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British murder suspect arrested

Toby James Nelham hides his face as he is escorted by officials from the Phnom Penh Municipal Court yesterday.
Toby James Nelham hides his face as he is escorted by officials from the Phnom Penh Municipal Court yesterday. Niem Chheng

British murder suspect arrested

Cambodian officials yesterday confirmed that British national Toby James Nelhams, wanted in connection with the murder of fellow Briton Tony Kenway last month in Thailand, is in police custody after his arrest “a few days ago” in the capital’s Por Sen Chey district.

Nelhams, 44, the alleged mastermind behind the January 24 shooting death, is one of three men that have been tied to the murder.

“The prosecutor is reviewing documents and evidence and questioning the subject,” Phnom Penh Municipal Court spokesman Ly Sophana said yesterday, adding that they would continue questioning Nelhams today.

The victim, Kenway, was fatally shot once in the head while sitting in his Porsche in Pattaya, Thailand. Thai police immediately identified South African Abel Caldeira Bonita and Briton Miles Dicken Turner as the suspects.

The Bangkok Post first reported that Bonita and Turner entered Thailand from Cambodia, before returning to Cambodia after the murder. The Thai newspaper has since reported the two men were ordered to kill Kenway by Nelhams, and that Kenway’s wife claimed her late husband had been in conflict with a former business partner named “Toby”.

Nelhams was expected to be handed over to Thai authorities last week, though the transfer never happened and Cambodian officials at the time denied he was in custody.

Following yesterday’s revelation that Nelhams was being held in a Phnom Penh jail cell, one police official who spoke on condition of anonymity claimed Nelhams was the “mastermind” behind the murder, and personally ordered the hit from Cambodia.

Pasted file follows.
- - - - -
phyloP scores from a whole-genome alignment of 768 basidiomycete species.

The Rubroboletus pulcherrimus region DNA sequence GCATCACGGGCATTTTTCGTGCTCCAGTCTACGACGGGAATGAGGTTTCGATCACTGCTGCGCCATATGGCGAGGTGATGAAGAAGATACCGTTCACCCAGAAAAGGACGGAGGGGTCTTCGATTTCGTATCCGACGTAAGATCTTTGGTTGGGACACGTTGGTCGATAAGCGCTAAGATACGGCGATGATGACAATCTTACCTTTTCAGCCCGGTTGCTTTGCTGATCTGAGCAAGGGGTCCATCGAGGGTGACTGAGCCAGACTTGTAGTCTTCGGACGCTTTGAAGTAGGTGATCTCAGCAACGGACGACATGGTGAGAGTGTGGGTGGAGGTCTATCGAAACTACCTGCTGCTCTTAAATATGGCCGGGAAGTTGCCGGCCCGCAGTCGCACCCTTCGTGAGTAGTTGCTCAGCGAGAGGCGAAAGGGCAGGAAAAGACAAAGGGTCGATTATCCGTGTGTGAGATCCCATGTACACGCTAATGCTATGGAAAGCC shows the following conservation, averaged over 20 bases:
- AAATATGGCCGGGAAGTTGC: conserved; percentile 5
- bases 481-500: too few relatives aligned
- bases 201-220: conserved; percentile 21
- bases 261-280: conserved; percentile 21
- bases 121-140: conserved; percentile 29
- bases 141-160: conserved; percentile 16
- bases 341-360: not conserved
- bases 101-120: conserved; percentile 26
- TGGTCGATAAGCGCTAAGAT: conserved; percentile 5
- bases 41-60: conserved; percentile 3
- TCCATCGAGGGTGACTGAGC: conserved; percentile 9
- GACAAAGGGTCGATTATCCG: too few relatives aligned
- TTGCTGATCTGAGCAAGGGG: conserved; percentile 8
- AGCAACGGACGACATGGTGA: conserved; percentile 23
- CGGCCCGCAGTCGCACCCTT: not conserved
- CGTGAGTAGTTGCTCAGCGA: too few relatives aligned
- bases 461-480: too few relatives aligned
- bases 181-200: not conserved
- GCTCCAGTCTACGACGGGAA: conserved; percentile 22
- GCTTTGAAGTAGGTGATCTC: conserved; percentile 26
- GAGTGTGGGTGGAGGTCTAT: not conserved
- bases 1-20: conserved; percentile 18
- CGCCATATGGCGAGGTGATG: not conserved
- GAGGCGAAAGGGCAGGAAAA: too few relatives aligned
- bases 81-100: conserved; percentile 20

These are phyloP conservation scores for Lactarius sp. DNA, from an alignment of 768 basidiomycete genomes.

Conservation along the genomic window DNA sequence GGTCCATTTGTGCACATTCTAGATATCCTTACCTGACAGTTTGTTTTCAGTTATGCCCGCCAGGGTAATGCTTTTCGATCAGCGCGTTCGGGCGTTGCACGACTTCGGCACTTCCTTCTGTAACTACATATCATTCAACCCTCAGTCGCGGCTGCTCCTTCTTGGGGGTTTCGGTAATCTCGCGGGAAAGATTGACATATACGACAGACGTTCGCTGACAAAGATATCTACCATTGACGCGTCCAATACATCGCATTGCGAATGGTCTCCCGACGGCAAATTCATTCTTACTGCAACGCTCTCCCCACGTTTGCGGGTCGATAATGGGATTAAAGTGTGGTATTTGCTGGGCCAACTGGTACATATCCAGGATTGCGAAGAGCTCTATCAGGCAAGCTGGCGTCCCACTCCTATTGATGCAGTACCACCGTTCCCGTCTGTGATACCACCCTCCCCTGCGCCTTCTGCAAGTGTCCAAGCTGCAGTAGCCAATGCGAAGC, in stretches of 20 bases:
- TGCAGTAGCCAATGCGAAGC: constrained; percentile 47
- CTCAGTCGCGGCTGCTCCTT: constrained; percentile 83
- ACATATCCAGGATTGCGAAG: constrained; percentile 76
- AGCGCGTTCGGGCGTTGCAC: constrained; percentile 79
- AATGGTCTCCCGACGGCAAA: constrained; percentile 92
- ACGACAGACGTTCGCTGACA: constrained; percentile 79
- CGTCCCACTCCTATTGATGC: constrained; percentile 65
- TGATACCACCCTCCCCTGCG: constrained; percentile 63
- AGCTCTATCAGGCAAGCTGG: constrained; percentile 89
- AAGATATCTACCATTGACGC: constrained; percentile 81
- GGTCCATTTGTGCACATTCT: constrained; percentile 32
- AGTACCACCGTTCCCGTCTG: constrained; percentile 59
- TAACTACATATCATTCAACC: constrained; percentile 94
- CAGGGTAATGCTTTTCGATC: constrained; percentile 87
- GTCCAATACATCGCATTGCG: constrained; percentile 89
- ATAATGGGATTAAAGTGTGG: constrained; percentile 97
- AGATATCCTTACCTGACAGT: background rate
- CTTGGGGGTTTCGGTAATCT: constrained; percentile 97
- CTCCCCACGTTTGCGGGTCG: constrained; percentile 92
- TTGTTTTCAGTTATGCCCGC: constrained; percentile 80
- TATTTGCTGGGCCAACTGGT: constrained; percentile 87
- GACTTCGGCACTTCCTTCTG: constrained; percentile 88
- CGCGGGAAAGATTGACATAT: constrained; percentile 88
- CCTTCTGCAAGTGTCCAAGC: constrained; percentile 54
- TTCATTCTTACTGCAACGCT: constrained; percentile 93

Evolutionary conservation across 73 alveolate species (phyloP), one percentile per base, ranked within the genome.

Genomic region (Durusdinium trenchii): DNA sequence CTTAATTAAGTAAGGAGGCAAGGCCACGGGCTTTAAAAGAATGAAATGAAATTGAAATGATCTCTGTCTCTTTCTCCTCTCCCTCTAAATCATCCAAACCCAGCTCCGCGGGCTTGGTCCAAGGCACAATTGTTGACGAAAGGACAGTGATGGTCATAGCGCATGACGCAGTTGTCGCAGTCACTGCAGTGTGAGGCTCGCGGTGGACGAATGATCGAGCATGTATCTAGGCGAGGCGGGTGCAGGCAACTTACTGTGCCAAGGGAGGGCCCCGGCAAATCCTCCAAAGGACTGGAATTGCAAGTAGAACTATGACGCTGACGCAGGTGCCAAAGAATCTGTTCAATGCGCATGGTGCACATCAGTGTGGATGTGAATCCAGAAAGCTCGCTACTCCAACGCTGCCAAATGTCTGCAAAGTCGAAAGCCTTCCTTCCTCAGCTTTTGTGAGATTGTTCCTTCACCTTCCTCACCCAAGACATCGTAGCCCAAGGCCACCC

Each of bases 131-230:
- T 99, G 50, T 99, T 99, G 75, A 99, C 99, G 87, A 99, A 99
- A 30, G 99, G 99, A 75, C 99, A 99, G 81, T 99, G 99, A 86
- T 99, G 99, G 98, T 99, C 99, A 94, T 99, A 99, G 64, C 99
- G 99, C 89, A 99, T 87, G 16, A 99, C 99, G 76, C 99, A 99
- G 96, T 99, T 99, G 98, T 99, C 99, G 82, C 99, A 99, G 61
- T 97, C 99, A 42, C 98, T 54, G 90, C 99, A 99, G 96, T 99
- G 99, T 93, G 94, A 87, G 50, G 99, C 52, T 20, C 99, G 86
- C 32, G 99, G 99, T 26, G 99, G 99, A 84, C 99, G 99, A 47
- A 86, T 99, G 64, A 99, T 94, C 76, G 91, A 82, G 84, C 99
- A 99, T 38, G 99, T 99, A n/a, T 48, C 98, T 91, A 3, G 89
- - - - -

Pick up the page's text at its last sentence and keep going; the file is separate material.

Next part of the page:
“He was arrested a few days ago in Por Sen Chey district,” the officer added, explaining that police were tipped off by another British national who had been arrested for overstaying his visa.

“Through his answer, we know that this guy was the mastermind of the murder in Thailand. As the case happened in Thailand, I think he would be extradited to Thailand,” the officer.

While Cambodia and Thailand have an extradition treaty in place, Sophana and other government officials refused to comment on whether or not a transfer to Thai authorities was in the works.

Foreign Ministry spokesman Chum Sounry yesterday referred questions to the Ministry of Interior. Ministry of Interior spokesman Khieu Sopheak also refused to comment, directing questions to National Police spokesman Kirth Chantharith, who could not be reached.

Both the British and Thai embassies did not return requests for comment.

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